By ROSALIND GRIFFITHS
The first of two Community First Responder schemes to be set up to supplement Shetland’s ambulance service goes live on Monday.
The North Mainland scheme attracted 10 volunteers to become first responders, whose role will be to provide a fast repsonse to a medical emergency in their area. Co-ordinated by the ambulance service, they will be first on the scene after a 999 call, providing assistance in the vital first minutes before the ambulance arrives.
The 10 volunteers have now completed two and a half days training organised by Scottish Ambulance Service community resuscitation officer Alan Knox. All passed their examinations and are ready to start as first responders, although further training as well as frequent refresher courses are planned. In addition they will go out on secondments with the Lerwick-based ambulance in order to become more involved and experienced with the service.
Mr Knox said: “I’m really pleased with the level of interest [in the scheme]. All the people involved are very pro-active and keen to go. They are the right calibre of people.”
The volunteer medics in the scheme will be dispatched at the same time as the ambulance. They are expected to manage life-threatening emergencies, but are not allowed to treat or transport the patients.
First responders will have their own vehicle, a Ford Fiesta van, based at Brae, and be supplied with high-visibility jackets and workwear.
Crucially they will be fully equipped with the latest medical gear which can be fitted into a rucksack. This will include a state of the art defibrillator to be used on heart attack victims, a lightweight device which issues spoken instructions. In the case of a heart attack, first responders will be expected to start CPR (cardio-pulmonary resuscitation) and defibrillation before the ambulance arrives. They will be in touch with the ambulance service throughout.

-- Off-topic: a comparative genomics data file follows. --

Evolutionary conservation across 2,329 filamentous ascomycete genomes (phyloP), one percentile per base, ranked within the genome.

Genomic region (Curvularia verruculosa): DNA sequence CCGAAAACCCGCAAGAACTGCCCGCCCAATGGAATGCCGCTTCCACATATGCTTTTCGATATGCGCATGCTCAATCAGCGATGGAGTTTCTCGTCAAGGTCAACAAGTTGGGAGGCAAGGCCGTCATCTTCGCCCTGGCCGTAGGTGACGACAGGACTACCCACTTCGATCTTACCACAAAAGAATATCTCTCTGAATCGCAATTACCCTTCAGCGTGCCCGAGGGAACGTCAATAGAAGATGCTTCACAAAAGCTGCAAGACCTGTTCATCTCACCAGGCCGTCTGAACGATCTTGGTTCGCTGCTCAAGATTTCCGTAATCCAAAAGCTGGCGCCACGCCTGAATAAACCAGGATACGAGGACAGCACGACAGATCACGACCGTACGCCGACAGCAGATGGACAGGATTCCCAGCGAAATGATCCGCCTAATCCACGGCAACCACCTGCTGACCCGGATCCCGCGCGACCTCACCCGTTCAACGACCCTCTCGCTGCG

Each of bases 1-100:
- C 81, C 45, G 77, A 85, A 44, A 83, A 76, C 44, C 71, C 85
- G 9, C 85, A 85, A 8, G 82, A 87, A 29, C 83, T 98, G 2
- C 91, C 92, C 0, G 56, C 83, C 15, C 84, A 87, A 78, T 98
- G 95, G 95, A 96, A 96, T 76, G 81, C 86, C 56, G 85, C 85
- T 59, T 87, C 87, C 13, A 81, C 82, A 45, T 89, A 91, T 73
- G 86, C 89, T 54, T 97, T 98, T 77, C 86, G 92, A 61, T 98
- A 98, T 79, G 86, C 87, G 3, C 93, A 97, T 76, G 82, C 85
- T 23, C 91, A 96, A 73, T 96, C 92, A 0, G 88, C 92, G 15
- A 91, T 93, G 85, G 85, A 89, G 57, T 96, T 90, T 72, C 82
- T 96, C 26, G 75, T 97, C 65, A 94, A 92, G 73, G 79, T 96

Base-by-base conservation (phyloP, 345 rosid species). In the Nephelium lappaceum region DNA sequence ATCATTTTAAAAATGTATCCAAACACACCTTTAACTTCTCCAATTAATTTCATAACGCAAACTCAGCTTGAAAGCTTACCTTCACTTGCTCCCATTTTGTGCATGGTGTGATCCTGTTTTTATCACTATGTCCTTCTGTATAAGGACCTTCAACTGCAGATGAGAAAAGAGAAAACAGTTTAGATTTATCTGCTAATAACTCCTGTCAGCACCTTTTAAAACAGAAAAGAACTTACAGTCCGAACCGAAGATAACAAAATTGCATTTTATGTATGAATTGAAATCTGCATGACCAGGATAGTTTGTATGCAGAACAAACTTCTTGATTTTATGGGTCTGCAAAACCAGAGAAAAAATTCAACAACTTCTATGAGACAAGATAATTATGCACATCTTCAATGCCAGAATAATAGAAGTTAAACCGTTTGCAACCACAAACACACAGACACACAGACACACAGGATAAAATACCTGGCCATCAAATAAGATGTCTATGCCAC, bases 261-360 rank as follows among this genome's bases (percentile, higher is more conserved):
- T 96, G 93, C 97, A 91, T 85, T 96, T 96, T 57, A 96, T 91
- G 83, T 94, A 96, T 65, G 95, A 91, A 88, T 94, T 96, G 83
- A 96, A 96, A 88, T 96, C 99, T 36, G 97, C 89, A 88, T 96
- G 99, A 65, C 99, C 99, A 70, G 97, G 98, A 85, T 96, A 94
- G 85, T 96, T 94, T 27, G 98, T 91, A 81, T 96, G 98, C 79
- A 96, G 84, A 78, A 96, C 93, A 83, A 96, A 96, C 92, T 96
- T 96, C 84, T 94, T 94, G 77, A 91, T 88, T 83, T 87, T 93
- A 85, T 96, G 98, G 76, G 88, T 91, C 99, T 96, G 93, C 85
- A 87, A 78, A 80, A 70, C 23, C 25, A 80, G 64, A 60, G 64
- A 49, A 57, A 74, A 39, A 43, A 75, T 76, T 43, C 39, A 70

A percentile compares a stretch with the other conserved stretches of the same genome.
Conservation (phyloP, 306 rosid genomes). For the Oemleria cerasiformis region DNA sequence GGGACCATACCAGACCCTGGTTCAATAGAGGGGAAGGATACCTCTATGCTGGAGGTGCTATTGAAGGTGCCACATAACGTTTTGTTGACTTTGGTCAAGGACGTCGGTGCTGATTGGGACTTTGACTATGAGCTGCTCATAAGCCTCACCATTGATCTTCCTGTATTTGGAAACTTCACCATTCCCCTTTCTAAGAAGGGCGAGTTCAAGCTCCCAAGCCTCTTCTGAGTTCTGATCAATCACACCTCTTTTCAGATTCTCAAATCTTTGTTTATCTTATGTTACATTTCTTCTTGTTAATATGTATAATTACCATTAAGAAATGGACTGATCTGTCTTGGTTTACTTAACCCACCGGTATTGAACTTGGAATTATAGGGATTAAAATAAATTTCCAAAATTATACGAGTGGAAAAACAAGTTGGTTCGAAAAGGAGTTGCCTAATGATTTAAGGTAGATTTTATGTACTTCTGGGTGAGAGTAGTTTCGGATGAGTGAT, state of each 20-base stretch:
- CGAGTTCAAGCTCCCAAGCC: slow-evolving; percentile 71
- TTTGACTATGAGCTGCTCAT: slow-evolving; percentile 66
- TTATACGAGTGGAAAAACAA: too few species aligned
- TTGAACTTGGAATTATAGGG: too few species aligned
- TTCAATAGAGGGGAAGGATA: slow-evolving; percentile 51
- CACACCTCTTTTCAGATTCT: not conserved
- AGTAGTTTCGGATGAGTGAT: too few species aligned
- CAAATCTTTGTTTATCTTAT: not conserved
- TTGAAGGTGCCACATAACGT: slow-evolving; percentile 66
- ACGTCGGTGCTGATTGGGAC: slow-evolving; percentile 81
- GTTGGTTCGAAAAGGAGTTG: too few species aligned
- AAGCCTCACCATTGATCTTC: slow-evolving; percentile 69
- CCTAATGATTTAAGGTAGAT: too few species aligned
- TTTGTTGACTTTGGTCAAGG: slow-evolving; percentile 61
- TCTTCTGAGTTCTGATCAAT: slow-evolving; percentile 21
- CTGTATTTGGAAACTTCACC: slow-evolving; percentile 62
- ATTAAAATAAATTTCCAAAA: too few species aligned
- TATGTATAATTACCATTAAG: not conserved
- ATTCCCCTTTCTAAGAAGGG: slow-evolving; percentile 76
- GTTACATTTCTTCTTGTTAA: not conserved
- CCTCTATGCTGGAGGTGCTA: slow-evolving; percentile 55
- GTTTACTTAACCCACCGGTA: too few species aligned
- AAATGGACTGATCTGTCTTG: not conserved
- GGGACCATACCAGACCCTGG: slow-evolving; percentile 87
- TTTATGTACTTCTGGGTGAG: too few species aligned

Mr Knox said: “The first responders will make a positive difference before the ambulance arrives.”
First responders will also be equipped with pagers and roaming SIM cards, whereby all the phone networks can be used on one mobile phone.
A similar first responders scheme in the South Mainland is expected to go live later this month. An initial meeting in Sandwick netted six volunteers, who have taken part in basic training. They will have an identical van, based at Sandwick.
Mr Knox said more application forms have now been received for both the North and South Mainland. He said: “This is just the beginning. We have still got more work to do.”
He stressed that the scheme was an enhancement to the ambulance service, and should not be seen as replacing it. “We are looking at further developments down the line in Shetland.”
An announcement about the future of ambulance provision in the isles will be made at the May meeting of Shetland NHS Board.
The Community First Responders schemes have been set up in the wake of public concern that there is only one ambulance equipped to A&E standards in Shetland. This came to light when a heart attack victim in Sandwick was driven to hospital by a porter after his wife made two 999 calls.